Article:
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As a black hole shrinks in volume and mass, shouldn't its temperature get lower? Shouldn't it evaporate more slowly?

Naively, (very naively), I think that with a smaller surface area (as per its event horizon), it would have fewer and fewer random quantum foam particles popping up just outside its surface....

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In a sense, you're right. Vacuum energy over a surface area is proportional to the surface area so larger area means more of the particle-antiparticle occurrences and that's the source of Hawking radiation, that is, if you don't mind the virtual particle explanation, which is the only explanation I sort of understand. I look at the equations and my brain goes blank.

But surface area isn't the only factor. The more important factor is how quickly the gravitational field drops off, which, for stellar mass black holes or larger, the drop off over particle-anti particle distance is tiny, given a radius of at least a few miles and a very small particle-anti particle distance or high probability of a small distance. That small drop-off in gravitational field leaves little chance for the outermost of the two virtual particles to escape.

That's why the only black holes that are thought to be hot are theoretical micro black holes, which are tiny. The smaller the theoretical black hole, the faster it's gravitation falls with distance, so, even small distances like those between a particle and an anti-particle, make it much easier for one of the particles to escape the gravity, effectively stealing energy from the black hole and radiating outwards.

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Þe olde goode dimensional analysis can help.

The Hawking radiation is essentially a quantum field effect of the same nature as the Unruh effect. Quantum fields “live” in a distorted space-time of the hole and do not need to know anything about gravitation. Like for the Unruh effect (having $c/a$ as its characteristic time), there is a natural time scale for this distorted space-time – the proper time since crossing the event horizon until reaching singularity for an in-falling observer having zero initial speed (at the infinite distance from the hole). Alternatively (up to reasonably small factors), one may think of the period of light’s circular orbit around the hole. By multiplication by $c$, it can be thought of as characteristic size – the hole’s size (Schwarzschild radius, size of the event horizon, or so). Frequencies of the Hawking radiation are of the same order as inverse characteristic time and respective wavelengths are of the same order as characteristic size. Whereas energy of a quantum is proportional to the frequency and inversely proportional to the wavelength. It goes from quantum physics.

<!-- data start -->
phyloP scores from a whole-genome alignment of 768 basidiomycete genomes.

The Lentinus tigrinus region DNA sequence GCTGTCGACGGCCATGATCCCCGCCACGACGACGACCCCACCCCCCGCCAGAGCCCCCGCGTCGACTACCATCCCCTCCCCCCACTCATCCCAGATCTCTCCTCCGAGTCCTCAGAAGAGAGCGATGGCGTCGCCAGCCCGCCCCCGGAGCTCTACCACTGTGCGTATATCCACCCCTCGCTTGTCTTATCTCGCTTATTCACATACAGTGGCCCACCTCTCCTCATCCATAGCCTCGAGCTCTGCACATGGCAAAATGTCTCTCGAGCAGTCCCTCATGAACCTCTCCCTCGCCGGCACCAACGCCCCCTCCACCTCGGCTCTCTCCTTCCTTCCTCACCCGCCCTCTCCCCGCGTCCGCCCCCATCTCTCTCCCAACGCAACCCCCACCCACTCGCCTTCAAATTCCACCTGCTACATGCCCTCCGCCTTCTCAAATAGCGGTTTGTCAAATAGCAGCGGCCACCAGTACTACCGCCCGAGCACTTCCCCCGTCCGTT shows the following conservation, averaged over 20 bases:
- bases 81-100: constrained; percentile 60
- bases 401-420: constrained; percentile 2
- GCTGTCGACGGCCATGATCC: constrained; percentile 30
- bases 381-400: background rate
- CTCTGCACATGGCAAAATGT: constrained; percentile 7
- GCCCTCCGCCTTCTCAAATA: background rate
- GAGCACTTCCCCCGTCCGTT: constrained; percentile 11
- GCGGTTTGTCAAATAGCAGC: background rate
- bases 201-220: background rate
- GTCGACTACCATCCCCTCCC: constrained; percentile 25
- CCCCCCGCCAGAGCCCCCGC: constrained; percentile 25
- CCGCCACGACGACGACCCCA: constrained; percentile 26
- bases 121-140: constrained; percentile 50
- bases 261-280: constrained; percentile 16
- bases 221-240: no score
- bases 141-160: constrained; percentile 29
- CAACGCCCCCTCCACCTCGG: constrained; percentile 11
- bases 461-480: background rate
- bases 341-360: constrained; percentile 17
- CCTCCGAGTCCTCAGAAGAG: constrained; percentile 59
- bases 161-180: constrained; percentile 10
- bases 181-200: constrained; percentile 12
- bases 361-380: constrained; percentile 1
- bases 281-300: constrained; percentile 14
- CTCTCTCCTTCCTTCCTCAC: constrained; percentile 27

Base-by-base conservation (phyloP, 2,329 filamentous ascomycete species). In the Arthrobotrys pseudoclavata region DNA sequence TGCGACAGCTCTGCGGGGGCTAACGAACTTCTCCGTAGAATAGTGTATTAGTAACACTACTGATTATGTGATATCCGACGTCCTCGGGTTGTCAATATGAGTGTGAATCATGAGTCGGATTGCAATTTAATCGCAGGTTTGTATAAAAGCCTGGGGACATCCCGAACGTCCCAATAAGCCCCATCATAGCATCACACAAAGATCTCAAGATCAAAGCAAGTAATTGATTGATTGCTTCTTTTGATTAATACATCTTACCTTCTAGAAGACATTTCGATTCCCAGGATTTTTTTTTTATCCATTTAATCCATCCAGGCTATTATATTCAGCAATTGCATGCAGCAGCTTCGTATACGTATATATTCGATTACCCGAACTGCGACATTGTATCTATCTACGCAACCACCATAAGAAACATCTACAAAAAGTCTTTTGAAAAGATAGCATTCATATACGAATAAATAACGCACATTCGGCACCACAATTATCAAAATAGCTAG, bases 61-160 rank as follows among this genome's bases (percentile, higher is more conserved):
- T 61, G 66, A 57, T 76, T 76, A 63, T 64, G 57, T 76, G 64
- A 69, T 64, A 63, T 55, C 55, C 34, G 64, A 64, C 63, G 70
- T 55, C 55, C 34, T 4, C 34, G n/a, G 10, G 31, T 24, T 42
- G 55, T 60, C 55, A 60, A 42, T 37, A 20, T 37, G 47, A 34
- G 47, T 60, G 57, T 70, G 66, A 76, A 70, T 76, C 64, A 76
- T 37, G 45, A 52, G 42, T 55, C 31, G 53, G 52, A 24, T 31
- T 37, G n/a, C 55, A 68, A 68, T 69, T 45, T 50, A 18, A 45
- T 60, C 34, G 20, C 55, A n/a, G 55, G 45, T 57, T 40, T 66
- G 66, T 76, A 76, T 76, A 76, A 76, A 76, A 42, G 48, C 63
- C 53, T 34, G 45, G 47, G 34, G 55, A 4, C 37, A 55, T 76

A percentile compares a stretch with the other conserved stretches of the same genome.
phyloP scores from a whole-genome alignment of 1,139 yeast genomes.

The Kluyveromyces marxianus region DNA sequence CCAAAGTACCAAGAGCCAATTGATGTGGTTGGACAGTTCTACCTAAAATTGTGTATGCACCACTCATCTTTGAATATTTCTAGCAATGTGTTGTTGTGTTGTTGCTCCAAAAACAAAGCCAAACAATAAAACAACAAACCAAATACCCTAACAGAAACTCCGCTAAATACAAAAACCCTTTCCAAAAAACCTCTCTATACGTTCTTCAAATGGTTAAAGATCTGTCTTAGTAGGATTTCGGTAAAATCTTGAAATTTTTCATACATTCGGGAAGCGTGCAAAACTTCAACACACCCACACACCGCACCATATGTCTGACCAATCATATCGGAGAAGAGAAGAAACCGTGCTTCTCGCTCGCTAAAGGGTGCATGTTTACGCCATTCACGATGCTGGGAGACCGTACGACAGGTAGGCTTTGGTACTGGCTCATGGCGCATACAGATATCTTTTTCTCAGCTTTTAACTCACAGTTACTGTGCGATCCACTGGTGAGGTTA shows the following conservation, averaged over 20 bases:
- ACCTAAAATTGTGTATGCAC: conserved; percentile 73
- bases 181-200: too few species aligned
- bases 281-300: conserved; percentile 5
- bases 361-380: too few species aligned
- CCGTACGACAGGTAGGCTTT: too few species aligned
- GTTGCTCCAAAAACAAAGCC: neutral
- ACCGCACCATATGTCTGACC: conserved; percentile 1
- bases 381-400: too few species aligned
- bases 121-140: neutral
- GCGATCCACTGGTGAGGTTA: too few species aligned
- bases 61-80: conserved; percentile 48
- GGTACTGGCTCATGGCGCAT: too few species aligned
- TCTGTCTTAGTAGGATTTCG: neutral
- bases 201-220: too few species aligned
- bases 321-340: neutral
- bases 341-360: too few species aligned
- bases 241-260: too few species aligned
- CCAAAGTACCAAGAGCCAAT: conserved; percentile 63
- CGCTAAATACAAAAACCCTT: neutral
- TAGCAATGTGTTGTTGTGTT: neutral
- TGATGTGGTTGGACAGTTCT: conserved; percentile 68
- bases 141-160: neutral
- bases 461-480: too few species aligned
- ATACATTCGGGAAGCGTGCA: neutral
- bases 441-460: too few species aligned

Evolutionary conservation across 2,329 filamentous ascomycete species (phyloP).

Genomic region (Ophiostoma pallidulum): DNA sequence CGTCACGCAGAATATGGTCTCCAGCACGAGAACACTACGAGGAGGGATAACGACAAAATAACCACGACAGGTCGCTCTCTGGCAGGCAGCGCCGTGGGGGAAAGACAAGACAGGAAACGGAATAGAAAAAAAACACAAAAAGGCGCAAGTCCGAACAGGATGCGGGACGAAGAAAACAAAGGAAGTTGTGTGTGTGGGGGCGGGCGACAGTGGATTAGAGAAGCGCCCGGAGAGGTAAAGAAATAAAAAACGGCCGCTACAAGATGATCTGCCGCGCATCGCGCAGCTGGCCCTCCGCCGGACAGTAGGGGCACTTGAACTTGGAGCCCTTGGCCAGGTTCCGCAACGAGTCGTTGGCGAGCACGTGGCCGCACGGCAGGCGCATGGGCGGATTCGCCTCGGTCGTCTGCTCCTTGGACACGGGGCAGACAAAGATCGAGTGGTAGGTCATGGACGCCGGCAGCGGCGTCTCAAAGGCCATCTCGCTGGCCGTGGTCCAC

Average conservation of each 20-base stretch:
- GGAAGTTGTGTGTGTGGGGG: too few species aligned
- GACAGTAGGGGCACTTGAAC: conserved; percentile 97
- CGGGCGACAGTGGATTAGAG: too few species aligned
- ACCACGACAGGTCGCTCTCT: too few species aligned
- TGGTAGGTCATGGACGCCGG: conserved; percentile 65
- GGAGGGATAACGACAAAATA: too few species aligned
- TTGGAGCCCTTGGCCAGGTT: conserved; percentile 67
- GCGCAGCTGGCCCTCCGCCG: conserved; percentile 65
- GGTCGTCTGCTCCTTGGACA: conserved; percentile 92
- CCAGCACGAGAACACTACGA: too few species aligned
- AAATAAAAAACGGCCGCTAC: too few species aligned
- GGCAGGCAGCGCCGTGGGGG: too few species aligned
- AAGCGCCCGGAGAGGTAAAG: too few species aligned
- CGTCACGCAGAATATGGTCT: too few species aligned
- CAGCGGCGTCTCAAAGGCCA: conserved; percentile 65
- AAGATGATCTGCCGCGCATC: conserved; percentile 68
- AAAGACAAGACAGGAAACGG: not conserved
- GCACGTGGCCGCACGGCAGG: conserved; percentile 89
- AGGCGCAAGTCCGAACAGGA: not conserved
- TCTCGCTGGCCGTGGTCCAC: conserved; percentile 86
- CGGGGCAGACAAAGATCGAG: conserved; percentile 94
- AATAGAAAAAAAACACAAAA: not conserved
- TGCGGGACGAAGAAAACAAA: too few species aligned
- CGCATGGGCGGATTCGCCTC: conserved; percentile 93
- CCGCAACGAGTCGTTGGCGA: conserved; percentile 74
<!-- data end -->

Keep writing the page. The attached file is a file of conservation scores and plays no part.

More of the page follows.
Schwarzschild radius is proportional to the hole’s “mass”. It goes from general relativity.

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  • $\begingroup$ This answer really just shifts the question to "why is Hawking radiation of the same wavelength as the hole's size?" It's not at all obvious that this must be true just from dimensional analysis. For example, why can't the energy of the quanta just be proportional to the mass of the black hole? That would lead to exactly the opposite conclusion. $\endgroup$ – Michael Seifert Dec 22 '20 at 23:11
  • $\begingroup$ @Michael Seifert: edited. As for “why can't the energy of the quanta just be proportional to the mass of the black hole”, Ī̲ see two possible implementations of such conjecture. Firstly, you can assume that the energy has the same order as the hole’s “mass”. It predicts near-instant shrinking of black holes which egregiously contradicts to observations. Secondly, a small dimensionless factor can be postulated, but such factor should have some grounds and and it is your onus to invent substantiation for it, not mine. $\endgroup$ – Incnis Mrsi Dec 23 '20 at 9:35

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